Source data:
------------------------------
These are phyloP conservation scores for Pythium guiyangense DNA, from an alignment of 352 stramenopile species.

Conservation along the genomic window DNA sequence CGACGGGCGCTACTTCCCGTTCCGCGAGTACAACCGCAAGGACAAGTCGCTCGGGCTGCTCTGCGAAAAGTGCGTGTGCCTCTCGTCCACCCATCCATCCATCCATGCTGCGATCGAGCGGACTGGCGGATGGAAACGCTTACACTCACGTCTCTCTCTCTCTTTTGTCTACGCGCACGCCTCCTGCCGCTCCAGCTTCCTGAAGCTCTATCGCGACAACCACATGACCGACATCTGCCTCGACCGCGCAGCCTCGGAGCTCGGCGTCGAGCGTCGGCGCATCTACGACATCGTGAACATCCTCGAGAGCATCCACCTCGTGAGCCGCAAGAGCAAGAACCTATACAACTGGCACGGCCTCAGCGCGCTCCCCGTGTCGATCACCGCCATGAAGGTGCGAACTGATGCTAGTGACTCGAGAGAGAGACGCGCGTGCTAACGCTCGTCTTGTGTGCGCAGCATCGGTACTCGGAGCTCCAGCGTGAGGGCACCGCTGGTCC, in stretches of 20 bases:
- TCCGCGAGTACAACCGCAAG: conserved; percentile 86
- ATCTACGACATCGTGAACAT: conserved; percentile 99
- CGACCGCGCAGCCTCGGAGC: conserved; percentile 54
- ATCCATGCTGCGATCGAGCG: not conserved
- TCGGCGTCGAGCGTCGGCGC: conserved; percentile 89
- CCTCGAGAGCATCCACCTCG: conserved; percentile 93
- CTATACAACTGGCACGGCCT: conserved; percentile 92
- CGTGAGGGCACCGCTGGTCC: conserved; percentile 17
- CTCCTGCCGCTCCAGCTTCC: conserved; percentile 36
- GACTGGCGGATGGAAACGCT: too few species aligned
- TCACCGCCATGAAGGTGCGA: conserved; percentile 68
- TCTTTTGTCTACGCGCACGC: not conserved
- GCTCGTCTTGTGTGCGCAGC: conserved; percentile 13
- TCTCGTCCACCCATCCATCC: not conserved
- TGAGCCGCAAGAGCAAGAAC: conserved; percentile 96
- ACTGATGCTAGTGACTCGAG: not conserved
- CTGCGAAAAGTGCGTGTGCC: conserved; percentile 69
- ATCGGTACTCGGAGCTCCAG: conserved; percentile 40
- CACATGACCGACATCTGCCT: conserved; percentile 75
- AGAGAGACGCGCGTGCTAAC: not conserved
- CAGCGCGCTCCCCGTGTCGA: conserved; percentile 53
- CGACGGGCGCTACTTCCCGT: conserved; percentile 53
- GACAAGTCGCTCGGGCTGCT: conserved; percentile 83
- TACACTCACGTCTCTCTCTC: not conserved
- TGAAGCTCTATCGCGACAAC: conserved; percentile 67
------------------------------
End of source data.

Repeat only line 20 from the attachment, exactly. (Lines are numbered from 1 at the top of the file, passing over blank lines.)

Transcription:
- ATCGGTACTCGGAGCTCCAG: conserved; percentile 40